Thanks for the help, Hurkyl. My limits of integration are mostly in the well-behaved regions (x>2). However, there may or may not be an asymptote in between the limits. Actually, that's what I'm (as in the computer program) is trying to find out. I want the program to be able to quickly determine whether or not the asymptote is between the limits, and I noticed that for some equations which are always positive and have asymptotes (like 1/x^2), if you try to use to find an integral over a single asymptote using the fundamental theorem of calculus, you'll get a negative result (which obviously doesn't make sense). I wanted to see if this was true for my function as well.

    If it turned out to be true, the computer program should be able to determine the asymptote using the bisection method. In case you hadn't guessed it by now, I'm trying to find numerical methods of finding an algorithm to find a specific bracketed root of 2+cos(ax)-cos(bx), using something similar to the bisection method. (The analytic answers are too trivial and don't tell me enough, but I know that a numerical one would. Unfortunately, Newton's method doesn't always converge, and I can't use the secant method or bisection method directly since the function never actually dips below the axis). Any suggestions?
    Last edited: Dec 8, 2004
  9. Dec 8, 2004 #8


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    According to me:
    [tex] \int \cos(\frac{1}{x}) dx =x cos(\frac{1}{x}) -\int \frac{1}{x}\sin(\frac{1}{x}) dx =x cos(\frac{1}{x}) +\int x\sin(\frac{1}{x}) d(\frac{1}{x}) = x cos(\frac{1}{x}) +Si(x) [/tex]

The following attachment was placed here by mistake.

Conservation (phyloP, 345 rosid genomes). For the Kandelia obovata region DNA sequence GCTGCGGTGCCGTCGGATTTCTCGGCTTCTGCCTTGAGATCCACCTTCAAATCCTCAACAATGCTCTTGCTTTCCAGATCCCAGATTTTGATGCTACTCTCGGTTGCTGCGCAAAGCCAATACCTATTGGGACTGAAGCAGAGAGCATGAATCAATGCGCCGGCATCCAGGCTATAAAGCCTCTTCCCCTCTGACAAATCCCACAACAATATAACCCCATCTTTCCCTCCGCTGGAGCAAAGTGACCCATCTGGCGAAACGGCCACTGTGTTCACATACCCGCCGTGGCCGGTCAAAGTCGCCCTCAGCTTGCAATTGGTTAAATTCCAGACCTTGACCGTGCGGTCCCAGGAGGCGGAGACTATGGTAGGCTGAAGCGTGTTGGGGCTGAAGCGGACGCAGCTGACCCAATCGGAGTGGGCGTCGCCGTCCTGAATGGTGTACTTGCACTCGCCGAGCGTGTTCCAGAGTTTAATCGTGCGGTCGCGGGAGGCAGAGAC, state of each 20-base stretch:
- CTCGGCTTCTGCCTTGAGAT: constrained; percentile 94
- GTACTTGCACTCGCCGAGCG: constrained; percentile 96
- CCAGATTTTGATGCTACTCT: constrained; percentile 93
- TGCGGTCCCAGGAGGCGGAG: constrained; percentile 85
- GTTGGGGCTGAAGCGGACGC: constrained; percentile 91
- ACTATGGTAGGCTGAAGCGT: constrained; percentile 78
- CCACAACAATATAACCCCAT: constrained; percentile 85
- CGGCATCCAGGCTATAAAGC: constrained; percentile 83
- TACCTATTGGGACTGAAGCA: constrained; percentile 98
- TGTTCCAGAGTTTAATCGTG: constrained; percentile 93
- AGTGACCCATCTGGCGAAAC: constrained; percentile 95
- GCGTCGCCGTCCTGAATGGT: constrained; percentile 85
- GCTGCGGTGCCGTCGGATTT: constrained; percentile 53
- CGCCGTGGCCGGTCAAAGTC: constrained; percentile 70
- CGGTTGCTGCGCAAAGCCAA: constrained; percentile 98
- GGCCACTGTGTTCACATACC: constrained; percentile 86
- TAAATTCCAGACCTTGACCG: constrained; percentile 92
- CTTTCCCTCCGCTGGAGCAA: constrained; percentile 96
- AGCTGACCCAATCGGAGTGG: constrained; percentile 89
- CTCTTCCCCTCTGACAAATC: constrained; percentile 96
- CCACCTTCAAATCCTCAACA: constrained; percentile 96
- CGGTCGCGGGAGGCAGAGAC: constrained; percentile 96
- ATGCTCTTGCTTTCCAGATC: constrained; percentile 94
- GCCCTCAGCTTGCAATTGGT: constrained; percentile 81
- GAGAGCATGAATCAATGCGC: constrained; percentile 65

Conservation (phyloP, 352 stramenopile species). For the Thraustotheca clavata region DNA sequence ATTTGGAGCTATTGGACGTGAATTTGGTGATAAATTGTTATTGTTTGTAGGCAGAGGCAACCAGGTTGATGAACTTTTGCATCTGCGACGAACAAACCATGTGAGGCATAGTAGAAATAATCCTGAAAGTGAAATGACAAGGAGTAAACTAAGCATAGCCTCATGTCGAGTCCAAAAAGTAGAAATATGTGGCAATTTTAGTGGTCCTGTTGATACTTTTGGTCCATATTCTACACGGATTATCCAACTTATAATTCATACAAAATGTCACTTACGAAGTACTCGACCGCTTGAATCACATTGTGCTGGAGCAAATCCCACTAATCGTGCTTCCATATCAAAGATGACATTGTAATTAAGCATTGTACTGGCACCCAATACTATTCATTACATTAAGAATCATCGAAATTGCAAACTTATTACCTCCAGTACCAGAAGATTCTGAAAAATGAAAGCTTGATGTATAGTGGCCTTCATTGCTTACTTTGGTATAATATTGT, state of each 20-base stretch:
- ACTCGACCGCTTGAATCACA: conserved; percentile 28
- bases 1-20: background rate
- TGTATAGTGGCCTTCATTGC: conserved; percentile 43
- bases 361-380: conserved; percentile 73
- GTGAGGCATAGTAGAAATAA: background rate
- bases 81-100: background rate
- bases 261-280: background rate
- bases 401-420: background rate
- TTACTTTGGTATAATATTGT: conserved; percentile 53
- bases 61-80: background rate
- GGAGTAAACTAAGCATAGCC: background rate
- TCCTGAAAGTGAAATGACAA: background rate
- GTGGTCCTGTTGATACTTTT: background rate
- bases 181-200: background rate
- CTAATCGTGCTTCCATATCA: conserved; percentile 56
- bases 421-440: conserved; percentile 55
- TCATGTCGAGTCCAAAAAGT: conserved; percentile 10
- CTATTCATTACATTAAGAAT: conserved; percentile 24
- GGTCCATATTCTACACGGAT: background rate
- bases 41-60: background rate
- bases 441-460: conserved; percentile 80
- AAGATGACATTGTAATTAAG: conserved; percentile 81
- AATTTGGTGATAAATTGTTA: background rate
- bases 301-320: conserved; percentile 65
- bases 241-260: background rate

Just checking,i don't trust computer sofware too much... :biggrin:
    QUOTE(moi):"The antiderivative u're looking for doesn't exist.It's as simple as that.Just because "x" appears in the denominator of the cosine's argument.".

    What's wrong there???
  10. Dec 9, 2004 #9


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    Is there something wrong with solving the simultaneous equations:
    cos ax = -1
    cos bx = 1
  11. Dec 9, 2004 #10
    Yes, there is. Earlier, I used the phrase "trivial" to describe it. However, that wasn't the correct word. I meant that it is impractical. Each equation has an infinite solution set, and the intersections of those sets are the roots of the equation, true. Unfortunately, to find that intersection would entail checking to see whether each member of the one solution set is a member of the other: a guess and check algorithm, which isn't very efficient. I'd like a more sophisticated way of doing it, if you know what I mean.

    Heh heh...Usually I think of analytic solutions as the most sophisticated way of doing something. Now I'm considering a numerical way of doing it to be better. :biggrin:
  12. Dec 9, 2004 #11


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    well simultaneous solutions of cos(ax) = 1 and cos(bx) = -1 are easy to find. a/b must be rational, and I think either the denominator or the numerator is even. even if im wrong about that, there definitely a way to generate all the solutions to those equations analytically. but if you really mean cos(b/x), as your first post suggests, then numerical solutions are probably the only way.
    Last edited: Dec 9, 2004
  13. Dec 9, 2004 #12


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    Not really -- one just has to exhaust over a finite number of solutions.

    Notice that all but finitely many solutions to cos ax = 1 lie in a range where cos b/x cannot be -1, and all but finitely many solutions to cos b/x = -1 lie in a range where cos ax cannot be 1.
  14. Dec 9, 2004 #13
    Ok, I was thinking, and I had another idea. Is there a function with the same asymptotes as my original one, but which is anti-differentiable? I was trying to find one, but found the search difficult. Any ideas?
  15. Dec 10, 2004 #14
    See, the problem is that I've been having trouble moving the cos(b/x) term out of the denominator. I figure that if I can do that, I'll be in business.